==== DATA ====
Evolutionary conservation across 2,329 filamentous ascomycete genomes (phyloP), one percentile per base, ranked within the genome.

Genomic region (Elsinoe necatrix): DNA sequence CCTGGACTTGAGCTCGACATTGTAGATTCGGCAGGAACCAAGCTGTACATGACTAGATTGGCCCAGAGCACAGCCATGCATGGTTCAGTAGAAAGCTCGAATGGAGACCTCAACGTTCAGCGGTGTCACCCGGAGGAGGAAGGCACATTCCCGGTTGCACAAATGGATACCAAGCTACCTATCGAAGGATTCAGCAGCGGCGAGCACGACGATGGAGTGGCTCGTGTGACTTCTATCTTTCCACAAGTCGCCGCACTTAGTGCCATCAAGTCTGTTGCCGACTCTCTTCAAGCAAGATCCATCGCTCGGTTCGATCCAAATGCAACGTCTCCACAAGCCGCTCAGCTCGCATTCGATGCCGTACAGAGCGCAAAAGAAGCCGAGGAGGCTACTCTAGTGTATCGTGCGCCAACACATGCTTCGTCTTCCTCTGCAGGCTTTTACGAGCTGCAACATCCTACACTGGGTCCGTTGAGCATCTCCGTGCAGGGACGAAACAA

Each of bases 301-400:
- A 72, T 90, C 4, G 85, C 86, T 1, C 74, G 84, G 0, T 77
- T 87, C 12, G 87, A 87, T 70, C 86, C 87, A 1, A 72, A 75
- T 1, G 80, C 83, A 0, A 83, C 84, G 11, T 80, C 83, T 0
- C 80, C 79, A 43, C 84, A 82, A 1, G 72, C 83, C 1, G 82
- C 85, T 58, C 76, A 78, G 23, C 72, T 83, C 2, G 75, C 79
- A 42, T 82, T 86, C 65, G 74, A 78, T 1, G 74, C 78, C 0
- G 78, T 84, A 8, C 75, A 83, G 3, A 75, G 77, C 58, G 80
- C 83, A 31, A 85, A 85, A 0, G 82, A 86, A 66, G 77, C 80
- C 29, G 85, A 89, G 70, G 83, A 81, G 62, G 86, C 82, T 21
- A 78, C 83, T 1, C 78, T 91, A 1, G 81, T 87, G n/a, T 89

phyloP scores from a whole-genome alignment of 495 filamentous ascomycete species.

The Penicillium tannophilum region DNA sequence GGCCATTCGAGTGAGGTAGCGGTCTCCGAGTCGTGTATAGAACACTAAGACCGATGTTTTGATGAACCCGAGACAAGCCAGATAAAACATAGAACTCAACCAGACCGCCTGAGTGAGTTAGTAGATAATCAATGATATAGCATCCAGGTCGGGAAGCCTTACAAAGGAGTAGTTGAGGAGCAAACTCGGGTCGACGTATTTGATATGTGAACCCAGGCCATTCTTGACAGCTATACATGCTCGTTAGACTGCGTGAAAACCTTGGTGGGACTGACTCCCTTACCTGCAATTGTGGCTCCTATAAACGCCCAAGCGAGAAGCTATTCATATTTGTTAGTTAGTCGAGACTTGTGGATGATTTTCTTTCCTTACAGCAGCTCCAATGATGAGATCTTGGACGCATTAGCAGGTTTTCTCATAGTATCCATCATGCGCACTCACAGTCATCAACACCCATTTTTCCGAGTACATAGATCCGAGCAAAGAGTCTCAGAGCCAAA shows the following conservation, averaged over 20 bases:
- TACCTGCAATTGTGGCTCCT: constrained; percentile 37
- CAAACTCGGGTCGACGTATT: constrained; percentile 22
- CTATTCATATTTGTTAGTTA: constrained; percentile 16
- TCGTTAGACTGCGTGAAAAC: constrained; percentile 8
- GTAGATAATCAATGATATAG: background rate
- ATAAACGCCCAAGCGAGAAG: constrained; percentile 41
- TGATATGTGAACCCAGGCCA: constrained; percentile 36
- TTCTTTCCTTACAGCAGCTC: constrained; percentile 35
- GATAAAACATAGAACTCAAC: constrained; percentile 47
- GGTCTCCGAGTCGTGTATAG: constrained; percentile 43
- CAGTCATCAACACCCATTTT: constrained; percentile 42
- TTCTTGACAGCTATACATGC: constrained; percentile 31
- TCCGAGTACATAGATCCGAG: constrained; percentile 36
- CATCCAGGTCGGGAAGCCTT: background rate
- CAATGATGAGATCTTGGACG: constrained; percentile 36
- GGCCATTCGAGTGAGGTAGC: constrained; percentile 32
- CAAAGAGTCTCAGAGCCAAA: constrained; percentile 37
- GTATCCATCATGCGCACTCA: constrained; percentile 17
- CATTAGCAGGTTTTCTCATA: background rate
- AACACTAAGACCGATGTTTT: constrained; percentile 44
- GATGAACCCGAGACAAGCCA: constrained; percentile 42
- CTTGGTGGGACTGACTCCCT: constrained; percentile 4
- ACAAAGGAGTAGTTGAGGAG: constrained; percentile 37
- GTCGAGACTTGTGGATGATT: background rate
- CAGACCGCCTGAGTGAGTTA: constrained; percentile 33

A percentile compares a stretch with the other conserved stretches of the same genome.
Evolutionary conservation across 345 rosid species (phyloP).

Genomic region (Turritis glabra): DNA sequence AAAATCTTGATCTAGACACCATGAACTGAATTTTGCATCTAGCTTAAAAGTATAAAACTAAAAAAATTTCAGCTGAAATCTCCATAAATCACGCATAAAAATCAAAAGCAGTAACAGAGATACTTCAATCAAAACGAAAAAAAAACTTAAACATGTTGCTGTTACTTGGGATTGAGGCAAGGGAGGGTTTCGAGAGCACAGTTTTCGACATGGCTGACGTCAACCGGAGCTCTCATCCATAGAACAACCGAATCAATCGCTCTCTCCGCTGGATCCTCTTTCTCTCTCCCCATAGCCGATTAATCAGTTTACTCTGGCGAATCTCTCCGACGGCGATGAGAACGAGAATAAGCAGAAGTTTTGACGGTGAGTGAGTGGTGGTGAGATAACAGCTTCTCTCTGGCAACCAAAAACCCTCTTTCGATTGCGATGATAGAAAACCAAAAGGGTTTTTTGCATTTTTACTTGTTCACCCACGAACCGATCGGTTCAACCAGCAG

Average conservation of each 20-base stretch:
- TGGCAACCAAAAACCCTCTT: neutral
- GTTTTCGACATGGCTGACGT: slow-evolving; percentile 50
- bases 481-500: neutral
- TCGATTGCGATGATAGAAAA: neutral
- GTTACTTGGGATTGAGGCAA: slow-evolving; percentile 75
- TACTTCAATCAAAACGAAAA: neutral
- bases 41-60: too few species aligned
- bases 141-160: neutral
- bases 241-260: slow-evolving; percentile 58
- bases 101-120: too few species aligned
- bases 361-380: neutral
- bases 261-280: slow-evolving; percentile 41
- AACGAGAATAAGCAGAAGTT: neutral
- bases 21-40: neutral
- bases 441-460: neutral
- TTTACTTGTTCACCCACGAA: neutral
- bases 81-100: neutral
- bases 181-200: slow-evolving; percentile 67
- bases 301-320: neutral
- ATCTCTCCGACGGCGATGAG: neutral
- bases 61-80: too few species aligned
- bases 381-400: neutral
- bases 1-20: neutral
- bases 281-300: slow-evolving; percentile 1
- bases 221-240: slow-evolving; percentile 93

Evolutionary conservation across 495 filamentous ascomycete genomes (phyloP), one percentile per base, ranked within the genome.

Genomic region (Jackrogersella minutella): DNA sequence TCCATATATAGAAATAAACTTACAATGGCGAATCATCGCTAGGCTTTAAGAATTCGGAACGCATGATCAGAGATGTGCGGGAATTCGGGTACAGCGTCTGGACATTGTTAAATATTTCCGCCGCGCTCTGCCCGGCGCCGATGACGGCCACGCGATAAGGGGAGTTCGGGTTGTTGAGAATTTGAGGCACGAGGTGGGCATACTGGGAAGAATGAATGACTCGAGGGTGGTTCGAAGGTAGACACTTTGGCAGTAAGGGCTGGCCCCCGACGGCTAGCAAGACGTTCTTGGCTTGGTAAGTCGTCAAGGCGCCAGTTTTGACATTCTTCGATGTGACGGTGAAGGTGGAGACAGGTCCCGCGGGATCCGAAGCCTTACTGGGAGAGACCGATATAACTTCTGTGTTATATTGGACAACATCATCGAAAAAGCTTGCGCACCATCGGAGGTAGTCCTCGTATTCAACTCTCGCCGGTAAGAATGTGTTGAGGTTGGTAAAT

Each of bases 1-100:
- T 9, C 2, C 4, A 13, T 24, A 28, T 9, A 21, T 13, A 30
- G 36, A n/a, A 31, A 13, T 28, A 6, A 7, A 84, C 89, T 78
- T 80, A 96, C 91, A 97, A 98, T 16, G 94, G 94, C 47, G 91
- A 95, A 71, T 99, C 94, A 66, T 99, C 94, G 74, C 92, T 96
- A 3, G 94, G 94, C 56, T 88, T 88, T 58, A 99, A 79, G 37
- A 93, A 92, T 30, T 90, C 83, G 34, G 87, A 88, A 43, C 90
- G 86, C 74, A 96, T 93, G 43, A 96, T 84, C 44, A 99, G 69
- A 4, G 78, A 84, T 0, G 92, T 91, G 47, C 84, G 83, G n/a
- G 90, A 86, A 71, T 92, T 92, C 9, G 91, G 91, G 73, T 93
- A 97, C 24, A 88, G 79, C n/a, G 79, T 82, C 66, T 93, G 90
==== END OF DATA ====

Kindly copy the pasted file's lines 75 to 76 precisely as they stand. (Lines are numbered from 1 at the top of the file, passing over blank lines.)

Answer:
- T 80, A 96, C 91, A 97, A 98, T 16, G 94, G 94, C 47, G 91
- A 95, A 71, T 99, C 94, A 66, T 99, C 94, G 74, C 92, T 96